|Alma mater||Yale University|
David Auerbach is an American writer and former Microsoft and Google software engineer. He has written on a variety of subjects, including social issues and popular culture, the environment, computer games, philosophy and literature. His 2018 book Bitwise: A Life in Code was well received, and chosen by Popular Mechanics as one of its 30 "Best Sci/Tech Books of 2018".
A graduate of Yale University, Auerbach worked on Microsoft's Messenger Service after college in the late 1990s – he is credited in The New York Times as having introduced smiley face emoticons to America during this time – before moving on to Google, where he stayed until 2008. He was a columnist for Slate magazine from 2013 to 2016, and has also been a contributor to Reuters,The American Reader,MIT Technology Review, The Nation, The Daily Beast, n+1 and Tablet.
In an article for Slate, Auerbach expressed criticism of facilitated communication, referring to it as a pseudoscience. Auerbach has also written on what he calls "A-culture", associated with anonymous online forums like Encyclopedia Dramatica and 4chan.
In 2017, BuzzFeed published screenshots of correspondence between Auerbach and Breitbart editor Milo Yiannopoulos in which Auerbach appeared to provide Yiannopoulos with tips on topics such as Wikipedia controversies and the relationship status of Anita Sarkeesian, a Gamergate target at the time. Auerbach disputed the BuzzFeed article's statements about him. Speaking to The New Republic writer Josephine Livingstone in 2018, he said he had checked the screenshots against his own account and found they didn't match; he called Yiannopoulos a "harmful troll", but said he had been in contact with him on "a Wikipedia-related scandal".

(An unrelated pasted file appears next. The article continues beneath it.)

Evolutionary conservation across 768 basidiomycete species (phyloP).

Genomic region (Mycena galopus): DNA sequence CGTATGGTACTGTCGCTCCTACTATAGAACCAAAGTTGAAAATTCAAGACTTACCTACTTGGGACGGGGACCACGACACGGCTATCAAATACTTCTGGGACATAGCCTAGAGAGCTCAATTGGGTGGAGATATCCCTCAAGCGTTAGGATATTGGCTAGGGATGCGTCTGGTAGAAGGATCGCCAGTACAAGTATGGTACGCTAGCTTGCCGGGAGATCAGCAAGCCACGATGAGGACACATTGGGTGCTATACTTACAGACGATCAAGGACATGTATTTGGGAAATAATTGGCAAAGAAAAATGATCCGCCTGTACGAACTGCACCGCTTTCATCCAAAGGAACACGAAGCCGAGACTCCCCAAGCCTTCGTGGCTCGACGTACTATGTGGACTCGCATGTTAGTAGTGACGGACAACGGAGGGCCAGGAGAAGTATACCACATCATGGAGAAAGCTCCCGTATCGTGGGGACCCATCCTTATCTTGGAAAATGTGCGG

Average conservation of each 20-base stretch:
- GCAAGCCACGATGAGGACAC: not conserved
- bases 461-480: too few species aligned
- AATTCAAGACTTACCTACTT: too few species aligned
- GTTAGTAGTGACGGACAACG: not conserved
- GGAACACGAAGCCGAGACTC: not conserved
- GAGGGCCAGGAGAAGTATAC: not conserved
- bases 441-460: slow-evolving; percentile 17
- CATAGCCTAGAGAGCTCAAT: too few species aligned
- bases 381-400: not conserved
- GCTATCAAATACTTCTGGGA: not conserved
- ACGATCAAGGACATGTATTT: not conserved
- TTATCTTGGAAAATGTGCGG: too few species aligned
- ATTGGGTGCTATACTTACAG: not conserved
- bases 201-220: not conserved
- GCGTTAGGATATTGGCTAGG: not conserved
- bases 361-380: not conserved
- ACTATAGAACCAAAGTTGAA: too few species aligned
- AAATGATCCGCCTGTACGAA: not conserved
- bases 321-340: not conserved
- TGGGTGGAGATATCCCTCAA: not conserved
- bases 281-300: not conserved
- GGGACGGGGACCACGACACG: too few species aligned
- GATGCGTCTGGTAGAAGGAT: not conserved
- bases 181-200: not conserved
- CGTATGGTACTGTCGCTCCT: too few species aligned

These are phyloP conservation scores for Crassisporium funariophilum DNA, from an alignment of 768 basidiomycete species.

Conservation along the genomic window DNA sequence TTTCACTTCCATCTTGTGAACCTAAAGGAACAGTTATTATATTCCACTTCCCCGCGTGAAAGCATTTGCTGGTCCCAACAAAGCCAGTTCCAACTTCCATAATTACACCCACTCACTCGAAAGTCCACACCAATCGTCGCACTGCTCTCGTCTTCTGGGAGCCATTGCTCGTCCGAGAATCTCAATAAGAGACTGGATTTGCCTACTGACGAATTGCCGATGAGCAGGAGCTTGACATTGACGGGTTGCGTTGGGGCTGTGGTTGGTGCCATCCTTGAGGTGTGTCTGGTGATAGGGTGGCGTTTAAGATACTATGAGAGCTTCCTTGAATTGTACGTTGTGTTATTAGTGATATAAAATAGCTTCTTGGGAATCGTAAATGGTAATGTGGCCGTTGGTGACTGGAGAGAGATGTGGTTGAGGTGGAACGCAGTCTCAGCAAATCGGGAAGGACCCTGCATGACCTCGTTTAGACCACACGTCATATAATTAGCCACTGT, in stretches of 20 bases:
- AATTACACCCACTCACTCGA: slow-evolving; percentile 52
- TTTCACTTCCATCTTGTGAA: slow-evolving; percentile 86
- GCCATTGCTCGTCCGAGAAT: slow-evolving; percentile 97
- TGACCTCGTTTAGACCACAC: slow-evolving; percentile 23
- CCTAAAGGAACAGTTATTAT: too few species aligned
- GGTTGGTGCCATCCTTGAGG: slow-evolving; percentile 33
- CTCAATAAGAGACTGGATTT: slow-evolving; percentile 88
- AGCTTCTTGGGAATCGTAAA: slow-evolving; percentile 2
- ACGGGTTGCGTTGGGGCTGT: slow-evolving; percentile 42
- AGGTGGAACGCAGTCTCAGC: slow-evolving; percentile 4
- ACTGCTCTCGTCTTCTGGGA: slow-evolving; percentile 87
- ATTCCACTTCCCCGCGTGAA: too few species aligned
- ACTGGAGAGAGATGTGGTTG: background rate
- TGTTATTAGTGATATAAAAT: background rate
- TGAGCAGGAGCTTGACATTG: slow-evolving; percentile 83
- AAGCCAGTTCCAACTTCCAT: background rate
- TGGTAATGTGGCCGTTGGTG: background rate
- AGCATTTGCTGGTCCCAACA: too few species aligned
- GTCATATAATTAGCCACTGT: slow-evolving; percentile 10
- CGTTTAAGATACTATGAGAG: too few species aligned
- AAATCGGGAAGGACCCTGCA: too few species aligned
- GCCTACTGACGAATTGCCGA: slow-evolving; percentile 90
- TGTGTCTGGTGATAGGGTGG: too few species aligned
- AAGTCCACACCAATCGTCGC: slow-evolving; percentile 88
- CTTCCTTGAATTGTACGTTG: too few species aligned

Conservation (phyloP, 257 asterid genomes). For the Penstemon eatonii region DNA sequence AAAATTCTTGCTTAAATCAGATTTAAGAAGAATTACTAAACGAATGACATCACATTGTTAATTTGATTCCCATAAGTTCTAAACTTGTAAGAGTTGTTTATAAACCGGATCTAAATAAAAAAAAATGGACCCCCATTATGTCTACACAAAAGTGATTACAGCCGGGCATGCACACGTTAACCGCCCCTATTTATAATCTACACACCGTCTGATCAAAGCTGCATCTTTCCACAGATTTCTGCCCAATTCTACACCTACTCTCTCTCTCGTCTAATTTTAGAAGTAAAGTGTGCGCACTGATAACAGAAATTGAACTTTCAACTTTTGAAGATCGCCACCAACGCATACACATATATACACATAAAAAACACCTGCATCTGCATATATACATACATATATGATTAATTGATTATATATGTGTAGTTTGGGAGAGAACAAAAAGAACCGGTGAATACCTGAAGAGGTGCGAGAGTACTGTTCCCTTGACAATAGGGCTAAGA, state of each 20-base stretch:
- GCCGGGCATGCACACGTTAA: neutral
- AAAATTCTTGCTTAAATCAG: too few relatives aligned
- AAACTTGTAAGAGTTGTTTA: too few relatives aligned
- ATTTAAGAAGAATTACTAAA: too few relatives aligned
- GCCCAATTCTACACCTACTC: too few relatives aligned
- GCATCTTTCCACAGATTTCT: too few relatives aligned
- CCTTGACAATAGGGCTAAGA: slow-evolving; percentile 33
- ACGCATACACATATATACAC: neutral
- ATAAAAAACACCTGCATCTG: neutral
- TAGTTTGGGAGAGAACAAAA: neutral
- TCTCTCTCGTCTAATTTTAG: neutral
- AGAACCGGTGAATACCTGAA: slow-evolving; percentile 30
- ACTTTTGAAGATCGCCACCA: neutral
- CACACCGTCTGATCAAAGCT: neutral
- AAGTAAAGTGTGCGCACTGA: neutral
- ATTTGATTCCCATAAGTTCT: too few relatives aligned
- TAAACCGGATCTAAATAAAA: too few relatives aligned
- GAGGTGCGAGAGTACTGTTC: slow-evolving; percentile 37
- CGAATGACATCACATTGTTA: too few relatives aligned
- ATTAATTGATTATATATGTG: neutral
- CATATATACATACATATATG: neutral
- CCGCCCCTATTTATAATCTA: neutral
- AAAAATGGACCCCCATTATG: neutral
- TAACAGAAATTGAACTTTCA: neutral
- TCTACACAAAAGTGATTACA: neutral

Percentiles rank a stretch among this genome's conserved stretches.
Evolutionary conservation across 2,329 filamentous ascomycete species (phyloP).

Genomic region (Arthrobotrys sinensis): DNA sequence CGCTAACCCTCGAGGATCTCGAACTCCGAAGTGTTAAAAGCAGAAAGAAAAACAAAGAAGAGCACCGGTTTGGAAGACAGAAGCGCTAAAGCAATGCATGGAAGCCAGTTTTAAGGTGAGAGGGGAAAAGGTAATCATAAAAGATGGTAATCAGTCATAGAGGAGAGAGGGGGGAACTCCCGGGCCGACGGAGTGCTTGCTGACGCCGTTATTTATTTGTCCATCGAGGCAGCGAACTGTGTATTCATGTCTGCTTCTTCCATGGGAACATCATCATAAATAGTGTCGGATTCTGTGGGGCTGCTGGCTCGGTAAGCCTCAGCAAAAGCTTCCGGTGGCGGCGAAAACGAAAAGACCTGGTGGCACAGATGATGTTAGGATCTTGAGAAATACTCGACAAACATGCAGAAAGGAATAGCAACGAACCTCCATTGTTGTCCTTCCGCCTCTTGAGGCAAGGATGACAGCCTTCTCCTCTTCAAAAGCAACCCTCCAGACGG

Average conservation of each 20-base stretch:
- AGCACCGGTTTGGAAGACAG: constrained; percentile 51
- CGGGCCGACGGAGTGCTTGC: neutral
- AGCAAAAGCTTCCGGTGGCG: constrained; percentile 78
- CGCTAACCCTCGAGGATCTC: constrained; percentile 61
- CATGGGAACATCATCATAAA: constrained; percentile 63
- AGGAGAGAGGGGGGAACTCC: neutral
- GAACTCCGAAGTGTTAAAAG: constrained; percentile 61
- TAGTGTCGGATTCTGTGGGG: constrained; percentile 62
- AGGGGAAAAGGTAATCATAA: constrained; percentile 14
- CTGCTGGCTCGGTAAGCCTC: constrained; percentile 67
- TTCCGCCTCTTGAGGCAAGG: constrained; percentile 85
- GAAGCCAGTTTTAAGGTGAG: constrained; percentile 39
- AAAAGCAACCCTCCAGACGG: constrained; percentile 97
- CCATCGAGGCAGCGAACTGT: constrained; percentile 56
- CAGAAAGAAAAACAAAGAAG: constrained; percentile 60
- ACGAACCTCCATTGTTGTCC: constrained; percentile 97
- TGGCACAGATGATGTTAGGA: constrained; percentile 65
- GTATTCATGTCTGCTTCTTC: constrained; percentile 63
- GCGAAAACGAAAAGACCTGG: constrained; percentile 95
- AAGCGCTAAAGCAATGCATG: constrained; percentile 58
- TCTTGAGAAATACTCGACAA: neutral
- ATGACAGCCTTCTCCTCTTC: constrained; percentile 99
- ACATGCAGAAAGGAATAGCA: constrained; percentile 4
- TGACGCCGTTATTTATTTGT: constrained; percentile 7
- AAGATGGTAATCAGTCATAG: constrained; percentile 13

In 2018, Auerbach published Bitwise: A Life in Code, a book described by The New York Times as a "thoughtful meditation on technology and its place in society". The book – part memoir, part historical review of the relationship between computer programming and the human being – contains anecdotes on such topics as the early rivalry between MSN Messenger Service (which Auerbach worked on) and AOL Instant Messenger, and garnered positive reviews.The Times Literary Supplement said that Auerbach discusses the consequences of Facebook's codifications of gender and race – which in part serve as tools for the targeting of advertisements – "with a degree of level-headedness that is seldom seen, especially when these issues are discussed online."The New Republic noted an at times "unfeeling tone", but concluded Bitwise was a "valuable resource for readers seeking to understand themselves in this new universe of algorithms, as data points and as human beings."
Kirkus Reviews described Auerbach as "the rare engineer who is also conversant with literature and philosophy, both of which he brings to bear on interpreting his experiences as a builder of these thinking machines and the heuristics and languages that guide them", and called the book an "eye-opening look at computer technology and its discontents and limitations".Publishers Weekly said Auerbach is a "natural teacher, translating complex computing concepts into understandable layman's terms", characterizing Bitwise as an "enjoyable look inside the point where computers and human life join".
C'est l'opinion de l'Américain David Auerbach, écrivain et ingénieur logiciel.
facilitated communication, the subject of a long, must-read article by David Auerbach
SWIFT, which includes recommended materials that some, including the Slate columnist David Auerbach, allege are almost indistinguishable from FC
Edited: 2021-06-18 12:31:27